• ‘Rory’ is a book, published in 2007 by Alcohol Focus Scotland, which tackles the issue of harm to children through their living with parental alcohol problems. Aimed at primary school children the book is the story of a dog who can’t understand why his owner is acting in a certain way, until it’s explained to him that it’s because he has a problem with alcohol. The book could be used by anyone who is in a position to help raise awareness and respond to the issues of parental alcohol problems.
  • The Mental Health Research & Development Unit in Bath produced a Toolkit to support those wishing to develop services for children and families affected by alcohol misuse. http://www.bath.ac.uk/mhrdu/Toolkit/index.htm
    The City of Edinburgh Council and Domestic Violence Probation Project published a DVD (2005) of stimulus scenes to support domestic abuse training. One of the 3 scenes focuses on parents who have separated due to violence and includes an interview with their daughter. http://www.changeweb.org.uk/B%20+%20P%20-%20DVD%20training%20pack.htm  
    My mum and dad argue a lot is part of a range of resources developed by One Plus One, the UK's leading relationship research organisation. The website is an evidence based resource package for frontline practitioners working with parents and families, providing key messages from current research, background and information about parental conflict and children’s reactions, and samples of tried and tested resource. http://www.opo.org.uk/mymumanddad/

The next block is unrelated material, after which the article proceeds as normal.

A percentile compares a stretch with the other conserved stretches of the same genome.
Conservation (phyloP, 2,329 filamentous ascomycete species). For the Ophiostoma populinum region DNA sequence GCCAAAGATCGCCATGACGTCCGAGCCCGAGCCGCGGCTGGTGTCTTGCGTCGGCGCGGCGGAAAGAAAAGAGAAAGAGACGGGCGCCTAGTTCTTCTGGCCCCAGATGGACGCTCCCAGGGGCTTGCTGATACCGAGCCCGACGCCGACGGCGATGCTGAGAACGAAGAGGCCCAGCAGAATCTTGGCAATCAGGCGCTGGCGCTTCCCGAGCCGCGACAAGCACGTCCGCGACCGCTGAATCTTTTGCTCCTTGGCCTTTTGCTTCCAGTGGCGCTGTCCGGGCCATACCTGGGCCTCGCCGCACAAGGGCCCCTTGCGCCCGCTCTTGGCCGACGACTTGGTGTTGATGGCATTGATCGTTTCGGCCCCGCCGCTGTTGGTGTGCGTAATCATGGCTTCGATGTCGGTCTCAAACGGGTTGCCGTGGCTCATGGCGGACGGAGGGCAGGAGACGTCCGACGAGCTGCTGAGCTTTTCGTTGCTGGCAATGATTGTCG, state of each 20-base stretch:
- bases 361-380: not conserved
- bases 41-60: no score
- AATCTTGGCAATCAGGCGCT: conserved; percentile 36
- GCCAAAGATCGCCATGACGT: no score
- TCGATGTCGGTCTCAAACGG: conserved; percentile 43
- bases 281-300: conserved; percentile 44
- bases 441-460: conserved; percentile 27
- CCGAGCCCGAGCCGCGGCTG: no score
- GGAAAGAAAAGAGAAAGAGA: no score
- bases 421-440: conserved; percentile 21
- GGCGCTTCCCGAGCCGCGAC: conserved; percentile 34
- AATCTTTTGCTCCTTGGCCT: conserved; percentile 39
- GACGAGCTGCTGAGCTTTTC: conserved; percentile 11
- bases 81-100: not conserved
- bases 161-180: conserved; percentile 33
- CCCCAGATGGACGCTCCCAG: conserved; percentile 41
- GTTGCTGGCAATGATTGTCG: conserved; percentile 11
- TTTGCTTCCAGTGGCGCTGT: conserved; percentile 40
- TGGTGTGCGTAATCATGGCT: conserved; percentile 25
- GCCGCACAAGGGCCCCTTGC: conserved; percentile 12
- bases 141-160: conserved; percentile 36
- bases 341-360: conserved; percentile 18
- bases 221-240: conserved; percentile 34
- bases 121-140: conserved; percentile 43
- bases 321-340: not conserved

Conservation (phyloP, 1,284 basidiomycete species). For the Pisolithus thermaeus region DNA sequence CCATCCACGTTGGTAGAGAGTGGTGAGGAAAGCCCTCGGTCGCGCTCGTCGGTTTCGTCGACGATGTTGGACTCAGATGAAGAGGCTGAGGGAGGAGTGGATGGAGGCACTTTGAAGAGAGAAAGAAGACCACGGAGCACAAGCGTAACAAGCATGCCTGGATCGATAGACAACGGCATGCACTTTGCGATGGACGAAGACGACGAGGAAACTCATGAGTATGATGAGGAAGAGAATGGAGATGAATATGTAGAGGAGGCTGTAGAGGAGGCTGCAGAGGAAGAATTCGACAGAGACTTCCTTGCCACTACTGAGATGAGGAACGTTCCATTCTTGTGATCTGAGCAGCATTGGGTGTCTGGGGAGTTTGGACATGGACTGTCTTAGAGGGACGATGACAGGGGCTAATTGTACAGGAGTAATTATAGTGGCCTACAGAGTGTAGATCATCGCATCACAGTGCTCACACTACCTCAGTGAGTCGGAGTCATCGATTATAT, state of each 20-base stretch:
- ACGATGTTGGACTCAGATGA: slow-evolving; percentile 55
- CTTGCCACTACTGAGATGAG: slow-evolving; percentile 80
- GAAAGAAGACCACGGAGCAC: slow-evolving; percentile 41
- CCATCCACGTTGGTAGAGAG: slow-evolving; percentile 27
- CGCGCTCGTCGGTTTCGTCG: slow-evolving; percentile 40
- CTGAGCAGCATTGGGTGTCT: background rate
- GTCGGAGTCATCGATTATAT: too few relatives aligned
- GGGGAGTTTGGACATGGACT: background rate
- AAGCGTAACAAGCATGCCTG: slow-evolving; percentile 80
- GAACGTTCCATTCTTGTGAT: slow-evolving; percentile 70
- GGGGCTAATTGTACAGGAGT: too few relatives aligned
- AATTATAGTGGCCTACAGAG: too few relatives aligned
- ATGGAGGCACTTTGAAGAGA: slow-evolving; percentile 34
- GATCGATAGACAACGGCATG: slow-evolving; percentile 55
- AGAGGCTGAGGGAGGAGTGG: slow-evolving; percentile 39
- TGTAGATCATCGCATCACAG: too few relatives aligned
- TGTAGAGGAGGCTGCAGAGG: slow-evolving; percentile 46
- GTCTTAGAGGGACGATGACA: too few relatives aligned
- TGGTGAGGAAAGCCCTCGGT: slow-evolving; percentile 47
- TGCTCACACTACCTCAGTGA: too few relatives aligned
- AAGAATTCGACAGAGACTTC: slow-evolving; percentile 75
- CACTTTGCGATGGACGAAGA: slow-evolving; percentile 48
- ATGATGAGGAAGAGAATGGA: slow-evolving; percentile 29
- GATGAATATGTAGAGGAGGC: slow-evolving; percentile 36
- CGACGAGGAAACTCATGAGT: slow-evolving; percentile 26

Talking to Mum is a resource which aims to improve communication between mothers and children in the aftermath of domestic violence.
    a. Humphreys C, Mullender A, Thiara RK & Skamballis A (2006). Talking to mum: developing communication between mothers and children in the aftermath of domestic violence. J of Social Work, 6(1); pp53-63.
    b. Thiara RK et al. (2006). Talking to my mum. Safe: The Domestic Abuse Quarterly, 19; pp21-24.
    c. Humphreys C, Thiara RK, Skamballis A & Mullender A (2006). Talking to my mum: a picture workbook for workers, mothers and children affected by DV. London; Jessica Kingsley.
  • Liverpool Child Protection Team, together with the NSPCC, has produced ‘Slowly Getting There’ (2006), a game designed by a group of eight young people who have lived with domestic violence. The game aims to help children talk about their feelings evoked by their experiences.
  • Coventry Domestic Violence Partnership (Coventry City Council, 2005) has produced a DVD and booklet (‘Scars of a quiet denial: raising awareness of domestic violence’) for use in a multi-disciplinary training environment to raise awareness of the impact of domestic violence and to identify indicators and opportunities for intervention.
  • Save the Children has produced ‘Safe Learning’, a practical guide for schools and domestic violence services to support the educational needs of children and young people affected by domestic violence. The booklet also contains guidance on supporting professionals to respond effectively to educational needs and safety.